my own application that is coded against the Leash libraries. According to
them, I can take my environment variable password and pass it directly to
the LeashAPI. I thought about this for a bit, then it hit me...how is this
any different? I've just changed this...
c:\>envout env_password_var | kinit
Nothing has changed here. This won't help.
My further rebuttle...
The simple issue is this...OpenAFS, Leash, MIT Kerberos, AFSLogonShell, are
"add-on" applications that don't link into the "real" kernel. No add-on
application, especially an open-source one will make your environment
secure, no matter how smart you think you've coded the password input. If
your box is unmanaged, or can be "owned" by a hacker, then "all bets are
off". The justification for not allowing stdin to be used for password
entry is flimsy at best, and leads to a false sense of security at
worst. It also prevents me, a practical systems programmer from
implementing a rather simple yet effective technique to provide an interim
solution for a rather long term problem.
This is not a rant, or flamefest against my MIT friend. I respect their
opinion and value their input. I do not however believe it is in the best
interest of the community as a whole to "decide for us" on how we should
implement our solutions to complex problems. This smells of the "we know
better than you" syndrome. In fact, it actually costs MIT some code to
prevent us from performing the pipe.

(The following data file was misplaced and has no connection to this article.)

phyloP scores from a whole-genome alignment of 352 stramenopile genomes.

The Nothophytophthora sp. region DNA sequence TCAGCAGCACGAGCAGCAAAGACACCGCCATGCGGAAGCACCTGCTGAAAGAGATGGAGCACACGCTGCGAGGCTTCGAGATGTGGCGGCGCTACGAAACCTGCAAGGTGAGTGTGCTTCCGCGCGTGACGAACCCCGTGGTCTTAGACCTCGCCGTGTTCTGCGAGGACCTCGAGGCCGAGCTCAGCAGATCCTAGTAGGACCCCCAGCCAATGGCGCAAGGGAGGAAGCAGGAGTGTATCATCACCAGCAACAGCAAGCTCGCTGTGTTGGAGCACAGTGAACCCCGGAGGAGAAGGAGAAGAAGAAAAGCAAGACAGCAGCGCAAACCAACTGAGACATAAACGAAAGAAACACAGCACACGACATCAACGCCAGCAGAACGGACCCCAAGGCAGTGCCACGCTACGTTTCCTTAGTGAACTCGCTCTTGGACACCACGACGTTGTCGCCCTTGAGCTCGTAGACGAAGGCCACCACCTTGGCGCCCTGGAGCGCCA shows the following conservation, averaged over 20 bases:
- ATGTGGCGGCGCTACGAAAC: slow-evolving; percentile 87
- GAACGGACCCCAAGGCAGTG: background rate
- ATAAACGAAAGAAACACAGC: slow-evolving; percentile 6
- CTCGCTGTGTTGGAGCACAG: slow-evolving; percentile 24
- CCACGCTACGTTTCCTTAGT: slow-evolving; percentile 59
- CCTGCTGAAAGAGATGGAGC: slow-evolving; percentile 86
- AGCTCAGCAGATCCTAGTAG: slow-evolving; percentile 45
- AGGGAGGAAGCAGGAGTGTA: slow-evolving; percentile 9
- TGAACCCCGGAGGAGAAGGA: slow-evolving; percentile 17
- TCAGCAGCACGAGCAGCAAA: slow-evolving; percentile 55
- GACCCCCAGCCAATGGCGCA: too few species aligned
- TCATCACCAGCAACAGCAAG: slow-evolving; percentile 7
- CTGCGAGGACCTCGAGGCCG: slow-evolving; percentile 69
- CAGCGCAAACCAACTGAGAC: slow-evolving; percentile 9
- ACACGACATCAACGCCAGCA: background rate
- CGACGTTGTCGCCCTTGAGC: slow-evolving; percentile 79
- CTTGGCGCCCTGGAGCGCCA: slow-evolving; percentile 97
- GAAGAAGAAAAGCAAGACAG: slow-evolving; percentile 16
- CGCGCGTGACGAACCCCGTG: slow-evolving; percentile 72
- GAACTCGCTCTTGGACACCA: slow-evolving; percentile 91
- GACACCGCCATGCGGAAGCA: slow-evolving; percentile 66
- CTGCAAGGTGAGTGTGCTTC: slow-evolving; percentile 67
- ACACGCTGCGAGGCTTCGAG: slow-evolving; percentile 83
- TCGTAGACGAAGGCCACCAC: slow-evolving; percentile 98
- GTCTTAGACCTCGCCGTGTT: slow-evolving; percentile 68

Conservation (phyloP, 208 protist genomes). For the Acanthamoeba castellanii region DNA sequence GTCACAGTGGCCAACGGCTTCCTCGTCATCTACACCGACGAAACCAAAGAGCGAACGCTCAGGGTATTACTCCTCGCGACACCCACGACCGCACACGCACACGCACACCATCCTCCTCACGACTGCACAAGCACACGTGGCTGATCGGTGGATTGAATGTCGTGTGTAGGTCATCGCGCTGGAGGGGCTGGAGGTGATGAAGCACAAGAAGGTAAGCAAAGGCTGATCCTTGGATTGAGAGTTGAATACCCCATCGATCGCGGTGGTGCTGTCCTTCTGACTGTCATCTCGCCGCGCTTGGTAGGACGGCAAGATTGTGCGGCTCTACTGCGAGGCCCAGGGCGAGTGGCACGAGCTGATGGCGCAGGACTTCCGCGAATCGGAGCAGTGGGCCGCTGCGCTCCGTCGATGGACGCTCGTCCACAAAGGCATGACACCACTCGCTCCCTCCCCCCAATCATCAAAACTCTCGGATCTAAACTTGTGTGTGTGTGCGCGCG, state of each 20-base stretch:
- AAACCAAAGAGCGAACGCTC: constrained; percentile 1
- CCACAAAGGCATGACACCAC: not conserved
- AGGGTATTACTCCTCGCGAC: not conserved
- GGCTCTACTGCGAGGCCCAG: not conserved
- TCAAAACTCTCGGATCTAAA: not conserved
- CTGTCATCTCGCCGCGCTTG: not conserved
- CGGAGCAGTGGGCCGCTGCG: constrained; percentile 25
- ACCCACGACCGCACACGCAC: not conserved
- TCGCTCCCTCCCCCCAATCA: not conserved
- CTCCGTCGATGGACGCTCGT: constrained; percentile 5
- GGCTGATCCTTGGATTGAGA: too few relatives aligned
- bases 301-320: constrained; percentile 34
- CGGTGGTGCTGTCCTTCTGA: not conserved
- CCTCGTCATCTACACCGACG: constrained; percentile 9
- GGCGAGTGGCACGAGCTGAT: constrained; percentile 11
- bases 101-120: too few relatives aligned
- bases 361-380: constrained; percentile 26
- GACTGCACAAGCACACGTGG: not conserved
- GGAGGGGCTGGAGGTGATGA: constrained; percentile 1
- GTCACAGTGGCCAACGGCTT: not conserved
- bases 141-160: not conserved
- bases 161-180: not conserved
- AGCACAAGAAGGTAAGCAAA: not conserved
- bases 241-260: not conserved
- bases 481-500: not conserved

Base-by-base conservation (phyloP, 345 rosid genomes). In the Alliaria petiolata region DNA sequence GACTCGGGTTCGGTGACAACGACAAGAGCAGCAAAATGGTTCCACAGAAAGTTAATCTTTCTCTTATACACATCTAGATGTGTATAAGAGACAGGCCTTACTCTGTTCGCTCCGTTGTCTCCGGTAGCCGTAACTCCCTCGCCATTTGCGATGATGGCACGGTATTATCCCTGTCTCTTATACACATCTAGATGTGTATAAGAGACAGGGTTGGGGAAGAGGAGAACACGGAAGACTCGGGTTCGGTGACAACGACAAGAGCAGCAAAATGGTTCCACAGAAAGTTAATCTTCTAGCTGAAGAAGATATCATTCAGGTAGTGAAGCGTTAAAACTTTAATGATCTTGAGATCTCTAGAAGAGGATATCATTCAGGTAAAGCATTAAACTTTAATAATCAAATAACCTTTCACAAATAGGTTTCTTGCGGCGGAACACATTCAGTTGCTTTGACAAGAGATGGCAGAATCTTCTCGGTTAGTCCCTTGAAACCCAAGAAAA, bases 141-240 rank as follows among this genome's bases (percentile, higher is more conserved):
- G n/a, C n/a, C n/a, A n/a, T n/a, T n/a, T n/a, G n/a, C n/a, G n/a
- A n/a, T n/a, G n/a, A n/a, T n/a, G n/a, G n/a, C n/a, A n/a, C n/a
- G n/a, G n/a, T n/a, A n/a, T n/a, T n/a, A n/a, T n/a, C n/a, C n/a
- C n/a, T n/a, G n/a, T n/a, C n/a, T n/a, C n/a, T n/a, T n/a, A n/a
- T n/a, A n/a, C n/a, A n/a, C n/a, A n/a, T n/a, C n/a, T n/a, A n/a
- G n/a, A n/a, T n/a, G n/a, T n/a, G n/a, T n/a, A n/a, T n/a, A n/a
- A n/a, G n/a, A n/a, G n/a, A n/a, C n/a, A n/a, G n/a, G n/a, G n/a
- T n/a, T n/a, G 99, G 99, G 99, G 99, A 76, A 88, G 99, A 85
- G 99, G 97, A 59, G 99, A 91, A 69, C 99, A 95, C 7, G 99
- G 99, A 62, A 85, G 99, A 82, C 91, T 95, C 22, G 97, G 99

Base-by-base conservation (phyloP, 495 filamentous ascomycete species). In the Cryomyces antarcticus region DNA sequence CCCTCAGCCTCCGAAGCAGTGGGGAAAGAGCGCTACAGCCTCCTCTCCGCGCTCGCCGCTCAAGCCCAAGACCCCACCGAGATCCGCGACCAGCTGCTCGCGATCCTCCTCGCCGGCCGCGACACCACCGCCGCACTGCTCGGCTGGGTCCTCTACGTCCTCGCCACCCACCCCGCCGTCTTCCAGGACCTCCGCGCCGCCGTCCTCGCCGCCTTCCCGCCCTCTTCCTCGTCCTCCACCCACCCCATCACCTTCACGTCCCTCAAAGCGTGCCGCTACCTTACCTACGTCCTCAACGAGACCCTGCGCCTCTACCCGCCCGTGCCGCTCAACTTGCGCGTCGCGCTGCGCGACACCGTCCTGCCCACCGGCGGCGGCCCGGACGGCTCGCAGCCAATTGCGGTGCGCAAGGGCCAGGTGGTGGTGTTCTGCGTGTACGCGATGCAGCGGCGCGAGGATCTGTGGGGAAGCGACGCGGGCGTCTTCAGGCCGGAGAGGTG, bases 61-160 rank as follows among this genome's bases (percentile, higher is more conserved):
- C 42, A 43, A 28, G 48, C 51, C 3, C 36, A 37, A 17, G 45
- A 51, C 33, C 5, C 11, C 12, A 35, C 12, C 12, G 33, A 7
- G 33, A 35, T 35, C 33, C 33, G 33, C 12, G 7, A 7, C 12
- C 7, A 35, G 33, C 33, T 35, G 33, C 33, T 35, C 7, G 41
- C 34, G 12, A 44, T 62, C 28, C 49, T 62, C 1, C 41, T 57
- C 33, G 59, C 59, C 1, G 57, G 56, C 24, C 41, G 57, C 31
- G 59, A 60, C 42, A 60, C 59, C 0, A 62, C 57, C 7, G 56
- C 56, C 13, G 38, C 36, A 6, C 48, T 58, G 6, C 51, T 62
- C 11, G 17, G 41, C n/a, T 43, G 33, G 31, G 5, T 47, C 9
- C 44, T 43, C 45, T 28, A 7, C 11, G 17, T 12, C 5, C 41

I'm ready to take the slings and arrows of the OpenAFS community at
large. I also value your opinion too. Please let me know how you feel on
this issue. I'm open to suggestions and ready to consider another
solution. Do any of you use "kinit" authentication via a pipe of some kind?
A Cleaner Way
Speaking of which, does anyone know how to modify ms2mit.exe so that it
will work in the AFSLogonShell? The problem here is that the AFSLogonShell
doesn't run in the user's process space at logon, it runs as user SYSTEM,
in the WinLogon process space. This is why it has so much appeal, it
actually runs before the user's process space is init'ed, before the
profile downloads, and before folders are redirected. I simply need a way
to grab the user's Windows Krb5 logon credential as user SYSTEM. This
would be the best fix for my problem, but I'm not sure how to accomplish
this. That way I would have no need for the password, even though...don't
forget, it would still be provided to me by WinLogon.
I would essentially be changing this...
envout env_password_var | kinit
Anybody got a clue?
Thanks for listening,
Rodney M. Dyer
Windows Systems Programmer
Mosaic Computing Group
The William States Lee College of Engineering
University of North Carolina at Charlotte
Help Desk Line (704)687-3150
Office 267 Smith Building